In an action, inter alia, for a judgment declaring that section 14(f) of a stipulation of settlement dated March 18, 2003, is null and void, the plaintiff appeals, as limited by his brief, from so much of a judgment of the Supreme Court, Nassau County (Grob, Ct. Atty. Ref.), entered April 30, 2008, as, upon a decision of the same court dated March 17, 2008, made after a hearing, declared that section 14(f) of the stipulation of settlement remains in full force and effect as an accurate reflection of the parties' intent.
Published by New York State Law Reporting Bureau pursuant to Judiciary Law § 431.
This opinion is uncorrected and subject to revision before publication in the Official Reports.
JOSEPH COVELLO, J.P., DANIEL D. ANGIOLILLO, PLUMMER E. LOTT and SHERI S. ROMAN, JJ.
ORDERED that the judgment is affirmed insofar as appealed from, with costs.
The plaintiff former husband and the defendant former wife divorced after 30 years of marriage. To settle their matrimonial action, they signed a stipulation of settlement, section 14 thereof providing for the equitable distribution of marital property. Section 14(a) of the stipulation provided that "[a]ll of the personalty in the possession of the Husband, including bank accounts, Bonds, and/or Individual Retirement Accounts, Annuity contracts, any pension rights he may have, now or in the future, his personal effects and clothing, shall be deemed the Husband's property, pursuant to a distribution of marital property and/or designation of separate property" (emphasis added). However, section 14(f) thereof provided that "[a]ll pension rights that the husband has acquired with the Port Washington School District, including any defined benefit plan, 457K, or separate annuity, during the marriage are to be divided equally by a Qualified Domestic Relations Order, to be prepared by the wife's attorney, pursuant to the Maj[a]uskas' formula."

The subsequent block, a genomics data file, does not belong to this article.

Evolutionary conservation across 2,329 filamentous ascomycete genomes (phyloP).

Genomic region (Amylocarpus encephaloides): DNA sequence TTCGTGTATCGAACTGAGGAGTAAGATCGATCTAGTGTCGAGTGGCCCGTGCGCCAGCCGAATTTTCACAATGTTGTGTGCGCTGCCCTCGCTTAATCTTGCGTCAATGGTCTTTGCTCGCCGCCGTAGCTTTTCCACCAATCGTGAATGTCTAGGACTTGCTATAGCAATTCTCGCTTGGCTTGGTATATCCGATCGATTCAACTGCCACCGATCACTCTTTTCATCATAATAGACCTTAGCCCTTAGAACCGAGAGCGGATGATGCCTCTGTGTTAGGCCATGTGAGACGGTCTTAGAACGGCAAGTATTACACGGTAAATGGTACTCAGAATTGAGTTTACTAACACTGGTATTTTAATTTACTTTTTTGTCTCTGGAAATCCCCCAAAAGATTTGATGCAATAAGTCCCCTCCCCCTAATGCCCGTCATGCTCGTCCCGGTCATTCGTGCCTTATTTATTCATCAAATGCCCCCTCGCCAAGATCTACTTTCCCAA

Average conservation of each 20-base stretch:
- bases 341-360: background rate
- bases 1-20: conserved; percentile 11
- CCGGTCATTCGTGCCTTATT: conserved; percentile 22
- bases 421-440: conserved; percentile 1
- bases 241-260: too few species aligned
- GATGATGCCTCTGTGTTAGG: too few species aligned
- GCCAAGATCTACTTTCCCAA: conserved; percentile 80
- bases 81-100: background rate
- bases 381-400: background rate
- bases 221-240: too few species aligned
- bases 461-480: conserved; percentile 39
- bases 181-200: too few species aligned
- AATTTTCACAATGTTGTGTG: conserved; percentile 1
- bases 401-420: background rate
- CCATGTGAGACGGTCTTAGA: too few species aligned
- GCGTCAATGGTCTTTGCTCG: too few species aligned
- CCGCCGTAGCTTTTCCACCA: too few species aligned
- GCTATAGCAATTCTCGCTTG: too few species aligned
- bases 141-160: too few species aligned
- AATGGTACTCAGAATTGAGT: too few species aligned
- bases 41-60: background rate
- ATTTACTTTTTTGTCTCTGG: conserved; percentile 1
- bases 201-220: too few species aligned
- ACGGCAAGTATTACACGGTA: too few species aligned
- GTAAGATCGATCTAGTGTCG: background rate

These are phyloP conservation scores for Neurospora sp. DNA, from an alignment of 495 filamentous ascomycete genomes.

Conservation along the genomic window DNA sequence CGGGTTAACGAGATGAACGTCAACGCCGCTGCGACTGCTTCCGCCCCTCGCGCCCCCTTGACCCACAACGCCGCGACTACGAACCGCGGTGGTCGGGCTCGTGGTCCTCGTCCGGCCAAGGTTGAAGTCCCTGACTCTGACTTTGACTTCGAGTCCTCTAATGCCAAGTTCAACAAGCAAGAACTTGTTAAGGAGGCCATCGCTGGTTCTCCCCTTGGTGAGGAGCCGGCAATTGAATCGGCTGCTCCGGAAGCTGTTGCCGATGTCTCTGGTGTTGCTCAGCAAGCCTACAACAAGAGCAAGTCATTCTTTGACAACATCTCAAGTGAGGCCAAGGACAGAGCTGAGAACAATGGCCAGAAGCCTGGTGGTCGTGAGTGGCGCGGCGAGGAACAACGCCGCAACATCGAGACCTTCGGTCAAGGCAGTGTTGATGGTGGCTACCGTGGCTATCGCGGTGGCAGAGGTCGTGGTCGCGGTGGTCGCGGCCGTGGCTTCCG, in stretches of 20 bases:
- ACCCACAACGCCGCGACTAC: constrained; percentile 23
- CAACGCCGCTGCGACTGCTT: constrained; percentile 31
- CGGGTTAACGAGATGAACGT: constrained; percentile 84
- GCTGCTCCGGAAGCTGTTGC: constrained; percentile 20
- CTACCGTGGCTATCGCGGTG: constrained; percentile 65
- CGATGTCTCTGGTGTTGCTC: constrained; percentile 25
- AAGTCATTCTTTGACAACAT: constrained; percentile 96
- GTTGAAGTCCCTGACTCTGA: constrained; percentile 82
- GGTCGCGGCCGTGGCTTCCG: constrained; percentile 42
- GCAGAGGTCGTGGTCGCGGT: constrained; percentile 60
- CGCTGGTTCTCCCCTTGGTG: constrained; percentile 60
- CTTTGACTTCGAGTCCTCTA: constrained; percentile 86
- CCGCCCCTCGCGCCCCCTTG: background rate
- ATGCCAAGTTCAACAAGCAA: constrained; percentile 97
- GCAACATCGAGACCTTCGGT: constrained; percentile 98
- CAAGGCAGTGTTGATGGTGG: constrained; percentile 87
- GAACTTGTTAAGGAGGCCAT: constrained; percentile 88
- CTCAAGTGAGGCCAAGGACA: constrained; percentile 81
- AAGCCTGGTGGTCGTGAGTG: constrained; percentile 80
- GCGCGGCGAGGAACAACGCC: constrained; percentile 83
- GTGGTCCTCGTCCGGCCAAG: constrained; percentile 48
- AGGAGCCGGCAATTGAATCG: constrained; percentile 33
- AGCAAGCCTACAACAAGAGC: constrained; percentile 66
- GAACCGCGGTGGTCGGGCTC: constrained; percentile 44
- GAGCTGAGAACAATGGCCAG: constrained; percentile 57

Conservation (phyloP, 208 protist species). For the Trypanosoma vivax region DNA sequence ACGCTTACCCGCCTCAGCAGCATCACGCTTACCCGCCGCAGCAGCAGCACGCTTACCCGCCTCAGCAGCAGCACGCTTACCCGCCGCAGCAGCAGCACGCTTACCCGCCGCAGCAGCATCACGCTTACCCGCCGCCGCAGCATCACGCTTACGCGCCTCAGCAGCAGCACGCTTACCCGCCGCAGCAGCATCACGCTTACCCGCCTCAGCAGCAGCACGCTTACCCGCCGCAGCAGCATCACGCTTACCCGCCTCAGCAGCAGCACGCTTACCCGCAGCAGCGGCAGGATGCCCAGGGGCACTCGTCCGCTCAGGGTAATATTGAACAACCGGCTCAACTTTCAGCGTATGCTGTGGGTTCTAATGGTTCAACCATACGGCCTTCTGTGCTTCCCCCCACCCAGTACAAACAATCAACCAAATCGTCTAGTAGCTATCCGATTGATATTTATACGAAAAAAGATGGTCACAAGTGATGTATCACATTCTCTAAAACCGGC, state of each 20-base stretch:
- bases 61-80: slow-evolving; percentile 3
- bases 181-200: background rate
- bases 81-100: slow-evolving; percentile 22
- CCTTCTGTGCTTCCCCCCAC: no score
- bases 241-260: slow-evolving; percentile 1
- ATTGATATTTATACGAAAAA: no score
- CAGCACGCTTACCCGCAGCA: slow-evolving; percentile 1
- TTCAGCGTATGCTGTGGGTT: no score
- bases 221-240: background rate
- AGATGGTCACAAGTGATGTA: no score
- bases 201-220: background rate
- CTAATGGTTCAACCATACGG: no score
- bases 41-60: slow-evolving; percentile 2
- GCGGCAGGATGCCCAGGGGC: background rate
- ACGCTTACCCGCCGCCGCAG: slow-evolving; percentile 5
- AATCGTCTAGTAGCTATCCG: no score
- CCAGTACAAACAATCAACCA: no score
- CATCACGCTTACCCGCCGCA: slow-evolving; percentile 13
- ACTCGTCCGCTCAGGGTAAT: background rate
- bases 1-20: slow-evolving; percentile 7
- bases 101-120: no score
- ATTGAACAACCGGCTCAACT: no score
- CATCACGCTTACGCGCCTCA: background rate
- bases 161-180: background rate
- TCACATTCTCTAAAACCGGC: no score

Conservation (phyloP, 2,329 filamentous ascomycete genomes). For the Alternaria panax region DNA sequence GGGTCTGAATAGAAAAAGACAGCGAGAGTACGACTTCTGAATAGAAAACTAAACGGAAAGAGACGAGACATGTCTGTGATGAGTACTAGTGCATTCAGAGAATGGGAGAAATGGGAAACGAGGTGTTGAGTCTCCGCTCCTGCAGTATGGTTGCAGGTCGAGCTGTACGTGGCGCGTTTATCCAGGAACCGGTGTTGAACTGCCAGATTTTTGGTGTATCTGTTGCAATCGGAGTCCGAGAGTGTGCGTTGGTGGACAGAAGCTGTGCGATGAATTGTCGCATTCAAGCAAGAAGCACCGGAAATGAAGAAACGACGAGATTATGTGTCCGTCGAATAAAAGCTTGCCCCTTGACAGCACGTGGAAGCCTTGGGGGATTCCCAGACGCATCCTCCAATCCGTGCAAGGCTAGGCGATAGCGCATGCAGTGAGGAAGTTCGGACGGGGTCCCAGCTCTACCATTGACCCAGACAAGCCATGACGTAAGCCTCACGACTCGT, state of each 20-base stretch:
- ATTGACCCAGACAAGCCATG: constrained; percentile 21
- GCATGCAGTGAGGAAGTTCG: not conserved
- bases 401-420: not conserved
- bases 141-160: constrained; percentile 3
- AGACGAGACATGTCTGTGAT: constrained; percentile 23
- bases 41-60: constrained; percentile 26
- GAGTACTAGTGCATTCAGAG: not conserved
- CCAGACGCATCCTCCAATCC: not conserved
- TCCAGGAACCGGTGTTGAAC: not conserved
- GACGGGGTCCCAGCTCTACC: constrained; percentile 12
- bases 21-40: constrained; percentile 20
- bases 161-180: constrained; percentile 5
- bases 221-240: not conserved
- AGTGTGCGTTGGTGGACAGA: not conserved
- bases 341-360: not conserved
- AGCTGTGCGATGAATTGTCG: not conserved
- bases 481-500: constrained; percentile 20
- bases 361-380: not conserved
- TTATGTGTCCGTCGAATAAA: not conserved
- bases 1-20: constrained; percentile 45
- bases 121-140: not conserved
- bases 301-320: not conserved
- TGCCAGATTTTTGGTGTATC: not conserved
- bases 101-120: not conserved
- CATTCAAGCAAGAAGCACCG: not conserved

The plaintiff brought this action, inter alia, to declare section 14(f) null and void, arguing that it was in conflict with section 14(a) and that he did not intend for his pension to be considered in the division of marital property. After a hearing, the Supreme Court found that section 14(f) of the agreement should remain in full force and effect. The judgment appealed from declared that section 14(f) of the stipulation of settlement remains in full force and effect as an accurate reflection of the parties' intent. The plaintiff appeals from so much of the judgment as made this declaration.
A stipulation of settlement which is incorporated but not merged into a judgment of divorce retains the character of an independent contract and survives as a basis for suit (see Rainbow v Swisher, 72 NY2d 106, 109; Frydman v Frydman, 32 AD3d 455; Douglas v Douglas, 7 AD3d 481, 482). As such, it is a subject to general principles of contract construction (see Matter of Meccico v Meccico, 76 NY2d 822; see also Malleolo v Malleolo, 287 AD2d 603; Matter of Jenkins v Jenkins, 260 AD2d 380). Where there is an inconsistency between a specific provision and a general provision of a contract, the specific provision controls (see Muzak Corp v Hotel Taft Corp., 1 NY2d 42, 46; Warshof v Rochester Community Sav. Bank, 286 AD2d 920, 922; Sumitomo Bank of N.Y. Trust Co. v Town of N. Hempstead, 278 AD2d 402, 404; Aguirre v City of New York, 214 AD2d 692, 693).
Here, the Supreme Court properly found that section 14(a) of the stipulation was a general provision, while section 14(f) was a specific provision, which accurately reflected the parties' intent, and therefore, remained in full force and effect.
COVELLO, J.P., ANGIOLILLO, LOTT and ROMAN, JJ., concur.
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